Citrix heads for clouds, HA with XenServer 5
Supports more disk arrays and their software
When Citrix Systems shelled out $500m a little more than a year ago to buy XenSource, the commercial operation behind the open source Xen hypervisor, the company made it clear that it was going to put Xen at the heart of its systems software, mixing and matching it in interesting ways with other products.
Today, Citrix is going to start positioning its software stack for so-called cloud computing while also at the same time rolling out a new version of its XenServer hypervisor and related management tools.
The updated Xen commercial stack, collectively called XenServer 5, has 130 features and tweaks, according to David Roussain, vice president of product marketing for the Virtualization and Management Division at Citrix. The most important updates are for new operating systems, and XenServer 5 supports Microsoft's Windows Server 2008, Red Hat's Enterprise Linux 5.2, Novell's SUSE Linux Enterprise Server 10 SP2, and the CentOS 5.2 clone of RHEL 5.2 as guests atop the Xen hypervisor. (In both 32-bit and 64-bit variants.)
A little more than a year ago, XenSource was going to use the Veritas Foundation file systems and related clustering and high availability software to underpin Xen hypervisors. But in the wake of the XenServer 4 release, and just as Citrix jumped into the buy the company, that strategy was shown the wastepaper basket. Instead, Citrix decided that the best way to support Xen was to have customers use the file systems, storage array software (snapshotting, thin provisioning, replication, deduplication, and so forth), HA software, and disaster recovery products they had already bought for their servers and storage arrays.
And so the object of the past year has been to get XenServer certified as being compatible with as many disk arrays as possible. This time around, with XenServer 5, support for 8 GB/sec host bus adapters from QLogic and Emulex have been added to the mix, allowing XenServer to talk to most SANs - support for Dell's EqualLogic disk arrays (which it attained through its own acquisition) is also added with this version of the hypervisor. Citrix is also touting a partnership with Marathon Technologies, which has licensed the base code to Citrix for its everRun FT tolerant clustering for virtual machines. Once customers try out this FT software, which allows for hot failover of VMs from one server to another one, they can upgrade to the full everRun FT product from Marathon, which has a lot more bells and whistles.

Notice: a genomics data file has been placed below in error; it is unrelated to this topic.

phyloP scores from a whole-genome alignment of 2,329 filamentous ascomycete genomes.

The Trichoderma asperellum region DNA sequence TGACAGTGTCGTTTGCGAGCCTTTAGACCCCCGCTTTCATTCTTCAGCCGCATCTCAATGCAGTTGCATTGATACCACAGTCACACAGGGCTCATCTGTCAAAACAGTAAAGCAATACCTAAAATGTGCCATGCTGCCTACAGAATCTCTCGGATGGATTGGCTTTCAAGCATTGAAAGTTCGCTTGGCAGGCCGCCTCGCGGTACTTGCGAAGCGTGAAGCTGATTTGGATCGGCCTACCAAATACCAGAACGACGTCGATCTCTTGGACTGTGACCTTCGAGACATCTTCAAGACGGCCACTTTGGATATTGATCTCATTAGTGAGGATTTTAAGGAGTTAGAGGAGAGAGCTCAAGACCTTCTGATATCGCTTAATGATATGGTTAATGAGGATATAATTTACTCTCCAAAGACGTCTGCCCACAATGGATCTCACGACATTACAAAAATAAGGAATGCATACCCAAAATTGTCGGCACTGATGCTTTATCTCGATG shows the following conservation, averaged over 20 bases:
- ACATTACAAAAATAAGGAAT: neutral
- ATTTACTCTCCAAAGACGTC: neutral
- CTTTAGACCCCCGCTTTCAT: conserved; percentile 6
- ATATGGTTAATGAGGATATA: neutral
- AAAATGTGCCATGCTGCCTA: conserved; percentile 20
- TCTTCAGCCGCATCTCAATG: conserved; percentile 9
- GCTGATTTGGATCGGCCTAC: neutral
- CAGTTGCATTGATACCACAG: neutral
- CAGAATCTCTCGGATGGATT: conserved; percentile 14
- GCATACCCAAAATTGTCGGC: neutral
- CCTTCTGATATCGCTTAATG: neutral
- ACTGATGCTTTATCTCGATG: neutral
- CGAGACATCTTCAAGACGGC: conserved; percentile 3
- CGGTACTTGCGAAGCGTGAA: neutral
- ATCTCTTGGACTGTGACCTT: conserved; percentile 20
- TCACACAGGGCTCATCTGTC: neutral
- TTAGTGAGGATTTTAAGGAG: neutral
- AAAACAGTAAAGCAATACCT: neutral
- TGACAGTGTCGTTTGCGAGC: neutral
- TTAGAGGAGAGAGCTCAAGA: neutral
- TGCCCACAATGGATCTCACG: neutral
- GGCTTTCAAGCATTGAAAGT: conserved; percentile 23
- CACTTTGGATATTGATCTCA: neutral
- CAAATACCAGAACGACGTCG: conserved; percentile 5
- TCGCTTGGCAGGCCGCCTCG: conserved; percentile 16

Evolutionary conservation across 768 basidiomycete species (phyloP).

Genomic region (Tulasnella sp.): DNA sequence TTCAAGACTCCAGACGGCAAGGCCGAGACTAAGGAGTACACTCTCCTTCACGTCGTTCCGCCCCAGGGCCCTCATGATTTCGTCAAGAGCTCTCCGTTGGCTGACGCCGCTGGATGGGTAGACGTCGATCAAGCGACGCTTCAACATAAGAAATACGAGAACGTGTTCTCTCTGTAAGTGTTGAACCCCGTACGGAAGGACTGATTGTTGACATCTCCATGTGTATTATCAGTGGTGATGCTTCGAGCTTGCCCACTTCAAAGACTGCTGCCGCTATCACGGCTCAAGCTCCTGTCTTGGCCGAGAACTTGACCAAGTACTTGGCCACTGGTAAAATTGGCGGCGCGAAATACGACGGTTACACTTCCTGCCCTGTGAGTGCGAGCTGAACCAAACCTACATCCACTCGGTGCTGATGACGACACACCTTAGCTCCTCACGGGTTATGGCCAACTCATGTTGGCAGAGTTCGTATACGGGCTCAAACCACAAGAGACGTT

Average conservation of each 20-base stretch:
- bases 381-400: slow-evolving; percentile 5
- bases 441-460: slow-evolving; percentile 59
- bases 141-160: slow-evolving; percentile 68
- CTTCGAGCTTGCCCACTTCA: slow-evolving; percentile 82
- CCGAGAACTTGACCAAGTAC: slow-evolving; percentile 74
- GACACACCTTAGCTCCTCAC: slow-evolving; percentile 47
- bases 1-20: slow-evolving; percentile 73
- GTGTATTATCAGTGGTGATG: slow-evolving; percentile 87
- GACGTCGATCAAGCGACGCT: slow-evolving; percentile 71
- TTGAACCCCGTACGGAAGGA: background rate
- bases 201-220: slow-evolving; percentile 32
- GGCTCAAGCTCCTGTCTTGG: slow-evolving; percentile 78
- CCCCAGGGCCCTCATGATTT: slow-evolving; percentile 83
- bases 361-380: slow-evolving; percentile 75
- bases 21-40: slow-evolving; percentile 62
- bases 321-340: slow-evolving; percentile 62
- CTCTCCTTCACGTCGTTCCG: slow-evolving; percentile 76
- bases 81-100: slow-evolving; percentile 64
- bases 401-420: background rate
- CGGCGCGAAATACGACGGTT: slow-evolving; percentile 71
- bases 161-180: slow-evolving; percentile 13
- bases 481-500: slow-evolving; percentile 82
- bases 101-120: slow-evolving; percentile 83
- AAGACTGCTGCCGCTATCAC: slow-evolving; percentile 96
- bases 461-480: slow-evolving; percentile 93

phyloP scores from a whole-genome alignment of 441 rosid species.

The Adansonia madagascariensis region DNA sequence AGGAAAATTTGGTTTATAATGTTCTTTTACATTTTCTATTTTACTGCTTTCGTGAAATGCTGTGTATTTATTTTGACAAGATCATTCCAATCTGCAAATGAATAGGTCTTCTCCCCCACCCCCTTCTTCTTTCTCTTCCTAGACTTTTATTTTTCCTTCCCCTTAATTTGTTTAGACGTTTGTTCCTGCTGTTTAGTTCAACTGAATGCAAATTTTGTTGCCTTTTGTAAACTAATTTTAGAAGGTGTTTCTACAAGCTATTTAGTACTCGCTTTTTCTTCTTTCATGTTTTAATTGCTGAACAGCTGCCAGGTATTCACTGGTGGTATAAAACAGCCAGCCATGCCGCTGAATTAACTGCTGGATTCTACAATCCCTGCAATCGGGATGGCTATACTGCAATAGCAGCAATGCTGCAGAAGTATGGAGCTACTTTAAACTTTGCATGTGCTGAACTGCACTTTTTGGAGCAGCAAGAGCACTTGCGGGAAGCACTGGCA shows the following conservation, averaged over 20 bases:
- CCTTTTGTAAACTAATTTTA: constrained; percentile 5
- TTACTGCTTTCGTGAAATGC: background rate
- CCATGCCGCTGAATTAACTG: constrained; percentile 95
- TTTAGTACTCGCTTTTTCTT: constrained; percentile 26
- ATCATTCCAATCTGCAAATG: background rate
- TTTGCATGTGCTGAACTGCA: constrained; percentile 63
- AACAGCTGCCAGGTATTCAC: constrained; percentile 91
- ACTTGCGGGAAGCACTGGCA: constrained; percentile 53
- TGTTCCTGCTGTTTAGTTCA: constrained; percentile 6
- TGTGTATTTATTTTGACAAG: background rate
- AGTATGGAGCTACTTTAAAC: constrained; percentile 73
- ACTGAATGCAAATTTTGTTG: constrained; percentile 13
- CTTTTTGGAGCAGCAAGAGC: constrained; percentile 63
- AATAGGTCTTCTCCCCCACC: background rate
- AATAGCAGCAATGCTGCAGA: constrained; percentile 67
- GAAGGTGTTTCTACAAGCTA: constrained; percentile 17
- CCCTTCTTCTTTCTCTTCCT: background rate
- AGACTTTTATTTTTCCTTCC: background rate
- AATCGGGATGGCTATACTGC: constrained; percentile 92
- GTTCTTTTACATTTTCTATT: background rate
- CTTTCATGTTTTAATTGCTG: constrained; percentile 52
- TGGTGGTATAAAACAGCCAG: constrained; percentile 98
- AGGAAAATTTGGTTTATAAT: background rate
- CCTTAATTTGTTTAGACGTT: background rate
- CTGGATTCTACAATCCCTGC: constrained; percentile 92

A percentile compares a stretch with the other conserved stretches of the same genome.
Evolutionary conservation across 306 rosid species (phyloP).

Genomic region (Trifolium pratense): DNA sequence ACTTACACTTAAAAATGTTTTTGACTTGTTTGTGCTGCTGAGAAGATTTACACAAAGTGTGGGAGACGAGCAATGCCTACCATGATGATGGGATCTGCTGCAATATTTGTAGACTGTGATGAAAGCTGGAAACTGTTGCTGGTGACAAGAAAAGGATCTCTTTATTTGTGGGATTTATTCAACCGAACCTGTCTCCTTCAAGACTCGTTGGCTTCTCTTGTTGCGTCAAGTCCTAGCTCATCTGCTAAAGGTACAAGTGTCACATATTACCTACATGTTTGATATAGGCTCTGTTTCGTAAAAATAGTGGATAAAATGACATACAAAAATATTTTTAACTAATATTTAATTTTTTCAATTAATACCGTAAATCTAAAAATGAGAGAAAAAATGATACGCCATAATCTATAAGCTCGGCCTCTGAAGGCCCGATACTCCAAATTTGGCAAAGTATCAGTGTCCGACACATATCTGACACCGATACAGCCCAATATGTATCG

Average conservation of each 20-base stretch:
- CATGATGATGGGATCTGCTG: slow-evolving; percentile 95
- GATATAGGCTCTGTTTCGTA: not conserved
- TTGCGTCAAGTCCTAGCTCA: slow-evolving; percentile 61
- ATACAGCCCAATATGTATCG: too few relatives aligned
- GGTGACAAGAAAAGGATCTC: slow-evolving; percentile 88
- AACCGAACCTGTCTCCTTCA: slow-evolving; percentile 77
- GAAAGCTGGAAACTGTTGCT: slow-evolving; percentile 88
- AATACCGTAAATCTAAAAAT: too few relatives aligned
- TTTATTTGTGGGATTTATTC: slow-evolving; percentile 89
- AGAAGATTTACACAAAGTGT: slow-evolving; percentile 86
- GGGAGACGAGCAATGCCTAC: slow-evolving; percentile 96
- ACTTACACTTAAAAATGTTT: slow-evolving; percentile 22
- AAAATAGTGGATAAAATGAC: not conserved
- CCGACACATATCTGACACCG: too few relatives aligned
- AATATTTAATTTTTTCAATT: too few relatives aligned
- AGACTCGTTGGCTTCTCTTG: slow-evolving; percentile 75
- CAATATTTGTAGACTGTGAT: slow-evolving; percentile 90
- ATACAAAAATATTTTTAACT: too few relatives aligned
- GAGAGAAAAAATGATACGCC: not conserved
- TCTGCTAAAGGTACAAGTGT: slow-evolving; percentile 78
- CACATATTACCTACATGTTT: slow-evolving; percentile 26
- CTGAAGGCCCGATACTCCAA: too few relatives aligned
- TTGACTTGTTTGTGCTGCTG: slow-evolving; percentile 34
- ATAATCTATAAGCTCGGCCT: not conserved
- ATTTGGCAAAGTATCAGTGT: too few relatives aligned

The XenCenter Management System inside the XenServer 5 software stack now also allows for VMs to be tagged with metadata that lets them be sorted and categorized in a number of ways, such as where they are physically on the network, what software they contain, or what service levels they require. XenCenter now has what Citrix is calling persistent performance monitoring, reporting, and alerting, which keeps and displays historical VM and underlying physical server performance data. These features help system administrators wrestle with virtual machine sprawl and physical servers, too.
All of these kinds of updates are to be expected with any systems program, of course, and the steady beat of tweaks and updates for XenServer is one of the reasons why over 250,000 servers are in production using XenServer today. This is a pretty good ramp, considering that XenSource probably had its commercial products on fewer than 10,000 machines when Citrix bought it a year ago. Still, Citrix has a long way to go before it can catch VMware, and with Microsoft giving Hyper-V away, there is little doubt that Microsoft will soon be the volume leader in the server virtualization space - especially when you consider that around 90 per cent of the machines running VMware's ESX Server hypervisor are being used to virtualize Windows instances. Both VMware and Citrix have a serious race on their hands with Microsoft.